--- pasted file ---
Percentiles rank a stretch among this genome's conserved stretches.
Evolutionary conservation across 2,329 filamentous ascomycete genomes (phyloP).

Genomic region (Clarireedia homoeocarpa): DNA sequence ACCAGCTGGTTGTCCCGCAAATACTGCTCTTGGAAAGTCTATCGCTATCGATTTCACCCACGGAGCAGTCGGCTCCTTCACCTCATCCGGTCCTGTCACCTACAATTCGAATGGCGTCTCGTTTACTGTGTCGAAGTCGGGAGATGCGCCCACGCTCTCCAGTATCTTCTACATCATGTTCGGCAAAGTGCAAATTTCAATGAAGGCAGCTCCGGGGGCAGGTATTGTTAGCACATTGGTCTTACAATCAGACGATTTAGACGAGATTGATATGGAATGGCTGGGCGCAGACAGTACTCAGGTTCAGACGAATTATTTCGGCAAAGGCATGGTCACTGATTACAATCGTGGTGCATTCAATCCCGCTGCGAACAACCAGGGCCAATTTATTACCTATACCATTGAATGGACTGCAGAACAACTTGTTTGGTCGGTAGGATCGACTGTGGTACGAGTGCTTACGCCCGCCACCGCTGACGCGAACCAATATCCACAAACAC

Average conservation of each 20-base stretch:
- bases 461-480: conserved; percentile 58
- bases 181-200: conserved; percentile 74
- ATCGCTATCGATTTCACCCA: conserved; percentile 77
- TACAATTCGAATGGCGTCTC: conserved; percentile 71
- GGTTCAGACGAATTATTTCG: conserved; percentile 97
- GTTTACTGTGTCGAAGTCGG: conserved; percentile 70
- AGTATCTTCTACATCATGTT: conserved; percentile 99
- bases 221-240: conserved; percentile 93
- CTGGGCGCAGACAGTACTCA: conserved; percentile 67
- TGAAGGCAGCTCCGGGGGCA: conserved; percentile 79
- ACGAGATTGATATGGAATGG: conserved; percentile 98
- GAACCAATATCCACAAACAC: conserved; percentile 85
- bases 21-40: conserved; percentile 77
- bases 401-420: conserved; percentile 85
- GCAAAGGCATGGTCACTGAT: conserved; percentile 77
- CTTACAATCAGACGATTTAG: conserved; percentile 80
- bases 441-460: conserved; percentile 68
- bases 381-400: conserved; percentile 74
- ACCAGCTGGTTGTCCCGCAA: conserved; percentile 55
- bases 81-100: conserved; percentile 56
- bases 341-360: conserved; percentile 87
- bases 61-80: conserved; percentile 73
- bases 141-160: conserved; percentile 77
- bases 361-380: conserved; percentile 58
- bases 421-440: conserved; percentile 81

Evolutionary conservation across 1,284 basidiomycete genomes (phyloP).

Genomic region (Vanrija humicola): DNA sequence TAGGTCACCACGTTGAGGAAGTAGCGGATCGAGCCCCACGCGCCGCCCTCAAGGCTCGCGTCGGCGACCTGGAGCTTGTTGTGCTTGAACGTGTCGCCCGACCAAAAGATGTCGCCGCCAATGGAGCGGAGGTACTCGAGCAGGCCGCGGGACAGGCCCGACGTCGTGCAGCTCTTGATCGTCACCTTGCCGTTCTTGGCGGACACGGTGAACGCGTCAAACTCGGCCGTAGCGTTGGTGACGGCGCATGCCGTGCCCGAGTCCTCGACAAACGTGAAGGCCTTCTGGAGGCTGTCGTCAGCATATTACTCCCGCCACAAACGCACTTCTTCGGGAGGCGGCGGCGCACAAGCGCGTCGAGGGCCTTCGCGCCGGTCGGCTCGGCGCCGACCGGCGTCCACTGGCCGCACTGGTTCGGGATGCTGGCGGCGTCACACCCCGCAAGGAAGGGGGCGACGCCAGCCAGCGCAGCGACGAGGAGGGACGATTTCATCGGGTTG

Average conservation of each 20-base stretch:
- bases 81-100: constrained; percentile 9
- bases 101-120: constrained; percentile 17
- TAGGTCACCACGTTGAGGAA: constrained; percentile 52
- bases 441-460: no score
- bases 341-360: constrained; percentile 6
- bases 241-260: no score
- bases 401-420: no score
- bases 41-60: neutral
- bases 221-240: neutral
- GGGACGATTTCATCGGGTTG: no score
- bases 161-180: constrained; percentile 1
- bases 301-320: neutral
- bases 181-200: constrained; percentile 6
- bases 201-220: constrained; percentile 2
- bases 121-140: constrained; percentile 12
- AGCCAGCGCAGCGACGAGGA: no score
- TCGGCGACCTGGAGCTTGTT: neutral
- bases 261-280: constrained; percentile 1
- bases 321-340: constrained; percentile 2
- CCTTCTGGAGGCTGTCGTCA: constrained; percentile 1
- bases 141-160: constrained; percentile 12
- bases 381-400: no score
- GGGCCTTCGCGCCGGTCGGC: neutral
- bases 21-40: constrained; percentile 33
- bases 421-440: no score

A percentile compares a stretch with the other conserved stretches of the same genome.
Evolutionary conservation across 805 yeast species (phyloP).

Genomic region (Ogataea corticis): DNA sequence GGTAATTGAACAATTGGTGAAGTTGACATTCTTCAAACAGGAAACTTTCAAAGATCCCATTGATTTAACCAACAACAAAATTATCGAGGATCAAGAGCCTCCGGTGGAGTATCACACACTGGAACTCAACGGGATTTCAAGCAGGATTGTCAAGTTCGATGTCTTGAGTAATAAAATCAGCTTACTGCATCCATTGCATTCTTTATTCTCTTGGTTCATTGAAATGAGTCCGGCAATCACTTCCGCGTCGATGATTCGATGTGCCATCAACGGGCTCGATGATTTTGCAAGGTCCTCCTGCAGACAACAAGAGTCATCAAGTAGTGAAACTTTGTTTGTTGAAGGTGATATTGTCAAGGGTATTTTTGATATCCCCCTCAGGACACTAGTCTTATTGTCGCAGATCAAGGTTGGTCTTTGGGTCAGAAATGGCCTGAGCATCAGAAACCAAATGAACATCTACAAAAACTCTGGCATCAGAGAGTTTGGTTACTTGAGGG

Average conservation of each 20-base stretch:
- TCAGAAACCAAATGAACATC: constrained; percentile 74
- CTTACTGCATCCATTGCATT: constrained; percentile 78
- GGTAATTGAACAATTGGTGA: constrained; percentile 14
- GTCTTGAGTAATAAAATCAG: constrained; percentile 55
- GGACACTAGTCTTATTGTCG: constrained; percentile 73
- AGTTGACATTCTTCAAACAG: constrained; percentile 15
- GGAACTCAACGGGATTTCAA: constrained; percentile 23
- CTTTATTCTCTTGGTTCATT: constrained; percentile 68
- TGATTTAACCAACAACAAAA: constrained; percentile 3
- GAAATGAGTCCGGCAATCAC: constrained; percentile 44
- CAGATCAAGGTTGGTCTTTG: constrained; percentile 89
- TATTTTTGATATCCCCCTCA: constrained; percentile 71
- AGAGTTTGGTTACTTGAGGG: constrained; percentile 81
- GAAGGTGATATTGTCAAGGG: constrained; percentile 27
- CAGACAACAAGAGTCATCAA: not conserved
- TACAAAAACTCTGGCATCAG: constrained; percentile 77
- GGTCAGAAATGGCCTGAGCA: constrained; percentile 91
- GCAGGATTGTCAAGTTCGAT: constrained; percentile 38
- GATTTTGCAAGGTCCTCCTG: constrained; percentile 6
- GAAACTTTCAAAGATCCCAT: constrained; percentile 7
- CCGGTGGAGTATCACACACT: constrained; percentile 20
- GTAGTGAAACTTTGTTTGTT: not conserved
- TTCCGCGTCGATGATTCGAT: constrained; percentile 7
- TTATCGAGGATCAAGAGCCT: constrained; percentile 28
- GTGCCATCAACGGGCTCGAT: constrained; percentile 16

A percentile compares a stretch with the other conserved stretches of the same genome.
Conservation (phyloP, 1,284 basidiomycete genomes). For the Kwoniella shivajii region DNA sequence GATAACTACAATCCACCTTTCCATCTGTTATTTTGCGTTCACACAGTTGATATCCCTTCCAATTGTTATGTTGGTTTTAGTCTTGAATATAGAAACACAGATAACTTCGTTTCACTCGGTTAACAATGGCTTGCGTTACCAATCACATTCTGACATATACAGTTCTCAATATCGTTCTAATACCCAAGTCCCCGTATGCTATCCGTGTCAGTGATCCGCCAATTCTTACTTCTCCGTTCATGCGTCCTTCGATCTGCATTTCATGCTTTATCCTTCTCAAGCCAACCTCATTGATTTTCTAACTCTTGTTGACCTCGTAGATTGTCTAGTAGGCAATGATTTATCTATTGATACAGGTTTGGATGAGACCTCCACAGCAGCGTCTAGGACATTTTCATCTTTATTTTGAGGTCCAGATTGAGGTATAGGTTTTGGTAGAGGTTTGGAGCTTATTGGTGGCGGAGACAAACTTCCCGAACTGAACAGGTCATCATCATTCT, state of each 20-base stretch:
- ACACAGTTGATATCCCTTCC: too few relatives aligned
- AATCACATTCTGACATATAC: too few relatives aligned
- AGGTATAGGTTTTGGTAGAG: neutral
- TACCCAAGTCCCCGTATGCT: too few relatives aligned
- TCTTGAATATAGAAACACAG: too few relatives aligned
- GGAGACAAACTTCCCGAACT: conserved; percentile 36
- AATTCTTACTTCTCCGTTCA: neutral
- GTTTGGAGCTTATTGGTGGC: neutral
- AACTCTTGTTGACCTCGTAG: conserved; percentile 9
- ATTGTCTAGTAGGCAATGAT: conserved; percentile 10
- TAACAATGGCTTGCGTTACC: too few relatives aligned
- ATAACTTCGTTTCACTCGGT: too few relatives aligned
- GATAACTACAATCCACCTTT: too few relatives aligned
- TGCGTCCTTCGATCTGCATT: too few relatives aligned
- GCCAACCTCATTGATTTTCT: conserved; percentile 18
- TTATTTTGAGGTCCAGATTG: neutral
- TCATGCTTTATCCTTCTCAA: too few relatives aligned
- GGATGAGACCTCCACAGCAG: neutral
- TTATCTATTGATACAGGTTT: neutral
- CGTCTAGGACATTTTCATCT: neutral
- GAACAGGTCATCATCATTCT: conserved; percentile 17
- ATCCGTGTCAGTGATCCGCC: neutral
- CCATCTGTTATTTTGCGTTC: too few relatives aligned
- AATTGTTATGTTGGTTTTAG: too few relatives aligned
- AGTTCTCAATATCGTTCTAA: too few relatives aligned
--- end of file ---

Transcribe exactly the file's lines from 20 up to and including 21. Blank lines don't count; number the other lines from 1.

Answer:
- CTTACAATCAGACGATTTAG: conserved; percentile 80
- bases 441-460: conserved; percentile 68